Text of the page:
How To Negotiate A Commercial Real Estate Deal

    Negotiating a commercial real estate deal is more art than science, more strategic planning than pure numbers, and more understanding of the market dynamics. Shrewd investors must not only find an optimal commercial property for acquisition, but they also must create a deal structure that supports their investment thesis, financial goals, and market considerations. Whether you’re investing in multifamily, office, industrial or retail, each transaction comes with specific challenges and opportunities. Remember, no deal is perfect, so it’s your job as an investor to understand each and every issue. Know your upside and downside cases, understand capital expenditures, have alternative strategies to generate revenue, and be willing to accept certain deal terms even if they are less an ideal. Negotiating commercial real estate relies on sound financial and business acumen, but it also requires a psychological understanding of the seller’s goals. Therefore, empathy and communication are essential components to not only negotiating a good deal for both parties, but also to maintaining productive relationships that last throughout your career.

    How To Negotiate A Commercial Real Estate Deal

    Negotiation: The Foundation

    Market Analysis

    Understand your market, including market trends, past performance, comparable transactions, cap rates, vacancy rates, new and planned developments, and school scores and crimes rates. The more granular, the better. Know your local neighborhood as well as the general metropolitan or suburban area.

    Financial Analysis

    Build detailed financial models that focus on cash flow—both scrubbed past cash flow and projections—based on your assumptions about renovations, rent rates, and expenses. Assess financing structures based on target capital structure. Importantly, for an effective negotiation, bake in various scenario analyses to develop a range of possibilities to inform your ultimate purchase price. When you understand both the market conditions and property performance, as well as potential deal structures, you make an informed decision about how to approach a commercial real estate negotiation to maximize your investment returns.

    Strategic Considerations

    Market and financial analyses can only provide insights, but they won’t guarantee a profitable deal. Determine your negotiation objections, price range, deal term parameters, and what you are willing to give up in exchange. Figure out your walk away price, whether you have any non negotiable terms, and where can you can be flexible. If you identify these various areas upfront, you can establish clear direction for where you want to take the negotiation with pre-defined parameters.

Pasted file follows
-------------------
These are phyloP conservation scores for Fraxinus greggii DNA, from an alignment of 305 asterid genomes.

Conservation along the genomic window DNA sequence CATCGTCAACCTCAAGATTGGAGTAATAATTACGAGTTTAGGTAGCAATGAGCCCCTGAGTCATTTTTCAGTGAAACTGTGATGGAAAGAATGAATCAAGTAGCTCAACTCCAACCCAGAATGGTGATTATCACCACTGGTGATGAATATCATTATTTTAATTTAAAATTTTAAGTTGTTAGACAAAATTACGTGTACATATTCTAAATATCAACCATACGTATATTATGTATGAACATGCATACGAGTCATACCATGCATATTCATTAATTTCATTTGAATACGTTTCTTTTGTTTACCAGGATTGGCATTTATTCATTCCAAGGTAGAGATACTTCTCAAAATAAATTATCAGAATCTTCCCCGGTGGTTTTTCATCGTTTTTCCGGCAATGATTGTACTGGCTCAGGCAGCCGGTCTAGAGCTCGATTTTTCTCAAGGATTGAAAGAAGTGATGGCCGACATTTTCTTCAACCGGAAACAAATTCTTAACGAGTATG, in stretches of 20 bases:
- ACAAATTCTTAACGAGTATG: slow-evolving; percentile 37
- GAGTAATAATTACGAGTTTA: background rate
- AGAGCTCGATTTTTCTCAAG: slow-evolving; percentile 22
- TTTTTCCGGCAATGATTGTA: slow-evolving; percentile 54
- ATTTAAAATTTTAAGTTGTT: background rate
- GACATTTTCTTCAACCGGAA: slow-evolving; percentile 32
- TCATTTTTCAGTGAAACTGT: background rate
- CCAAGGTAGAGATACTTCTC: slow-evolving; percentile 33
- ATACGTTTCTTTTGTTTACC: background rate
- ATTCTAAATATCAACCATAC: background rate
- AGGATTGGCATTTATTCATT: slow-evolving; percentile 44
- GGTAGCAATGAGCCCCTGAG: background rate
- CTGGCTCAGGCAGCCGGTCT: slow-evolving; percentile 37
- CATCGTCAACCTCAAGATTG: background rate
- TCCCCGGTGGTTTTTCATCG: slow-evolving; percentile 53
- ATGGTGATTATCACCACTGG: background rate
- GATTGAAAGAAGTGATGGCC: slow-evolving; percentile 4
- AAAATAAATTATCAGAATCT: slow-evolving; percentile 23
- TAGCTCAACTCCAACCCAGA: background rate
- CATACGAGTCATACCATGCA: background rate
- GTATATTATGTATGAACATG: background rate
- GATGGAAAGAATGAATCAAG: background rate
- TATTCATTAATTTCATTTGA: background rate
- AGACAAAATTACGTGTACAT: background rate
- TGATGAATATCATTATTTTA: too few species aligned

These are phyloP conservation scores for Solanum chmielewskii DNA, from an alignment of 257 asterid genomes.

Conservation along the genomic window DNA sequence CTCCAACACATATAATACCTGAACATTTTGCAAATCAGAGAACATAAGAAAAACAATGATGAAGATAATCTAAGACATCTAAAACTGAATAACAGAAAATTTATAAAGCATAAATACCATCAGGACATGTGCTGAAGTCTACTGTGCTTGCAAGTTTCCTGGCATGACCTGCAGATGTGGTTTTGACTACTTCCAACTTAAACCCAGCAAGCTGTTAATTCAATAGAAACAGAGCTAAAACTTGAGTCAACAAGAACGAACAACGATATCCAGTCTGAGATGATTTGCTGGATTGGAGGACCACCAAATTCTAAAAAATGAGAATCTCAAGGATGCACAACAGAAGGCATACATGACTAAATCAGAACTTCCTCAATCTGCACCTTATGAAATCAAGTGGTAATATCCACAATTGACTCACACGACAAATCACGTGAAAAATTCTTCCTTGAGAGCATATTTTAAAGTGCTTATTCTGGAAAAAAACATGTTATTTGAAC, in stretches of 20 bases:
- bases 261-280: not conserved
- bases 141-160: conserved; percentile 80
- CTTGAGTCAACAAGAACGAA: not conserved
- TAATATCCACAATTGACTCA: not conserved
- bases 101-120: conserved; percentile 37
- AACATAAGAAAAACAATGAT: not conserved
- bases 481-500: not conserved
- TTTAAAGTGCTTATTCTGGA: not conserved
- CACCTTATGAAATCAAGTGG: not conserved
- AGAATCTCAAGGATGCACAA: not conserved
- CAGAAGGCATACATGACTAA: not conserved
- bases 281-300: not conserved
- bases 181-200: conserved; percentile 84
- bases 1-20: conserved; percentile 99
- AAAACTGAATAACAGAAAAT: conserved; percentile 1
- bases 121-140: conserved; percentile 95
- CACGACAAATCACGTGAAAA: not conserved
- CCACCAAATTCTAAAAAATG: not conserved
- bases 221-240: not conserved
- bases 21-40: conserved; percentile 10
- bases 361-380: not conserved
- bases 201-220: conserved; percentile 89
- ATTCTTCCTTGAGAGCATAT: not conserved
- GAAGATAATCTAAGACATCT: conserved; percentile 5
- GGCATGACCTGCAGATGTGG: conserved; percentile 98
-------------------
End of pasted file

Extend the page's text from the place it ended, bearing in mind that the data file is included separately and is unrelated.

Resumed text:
Negotiation Strategies: Commercial Real Estate

    Letter of Intent

    Begin the process with a written letter of intent. While you may not have all financial information and legal documents, you can likely set an indicative price, subject to due diligence. A letter of intent demonstrates your clear interest and intention to purchase the target property, making you a more serious buyer from the seller’s perspective.

    Leverage Data and Analysis

    If you move forward with due diligence and a broader negotiation with the seller, you can rely on your financial model and market analysis to help guide the conversation. Use your data and analysis as tools to support your negotiation. This strategy not only strengthens your position, but it also presents you as a credible and knowledge buyer. 

    Consider Creative Deal Structures

    Not every deal has to be bank financed with a large equity check. Be creative when possible to meet the seller’s needs and your capital constraints. Consider seller financing, non-bank lenders, payments over time, or a 1031 exchange, as some examples. It may take time and effort to unlock a deal structure that works for both parties, but flexibility helps create common ground.

    Negotiate Beyond Price

    Commercial real estate deals are not only about price. Think of all the deal terms that also must be negotiated that can, in some cases, be as important to you as a buyer. For example, consider escrow periods, due diligence periods, closing dates, and sale-leasebacks as some examples. Depending on the specific deal, these deal terms may be non-negotiable or you may be open to being flexible as part of the negotiation.

    Prioritize Deal Terms

    Not every deal term is a make or break. Know in advance which deal terms are most important to you. In any negotiation, you must be willing to make strategic concessions. You won’t win every point, and you may lose the majority of your deal term asks. However, focus on the overall goal to acquire the property with as much limited downside as possible. However, don’t let your obsession on winning every point kill the deal when you would be better off conceding on non-essential deal terms.


    Commercial real estate negotiations can be stressful, but you must remember the big picture. Prepare through market analysis, financial analysis, robust due diligence, flexibility, strategy, and understanding the seller’s needs. Make concessions and be willing to explore alternative financing structures. Remember that this deal is likely not your last. So, your reputation matters. Keep your word and maintain your integrity, as you’re likely to find yourself across the negotiation table from this seller on a future deal. 

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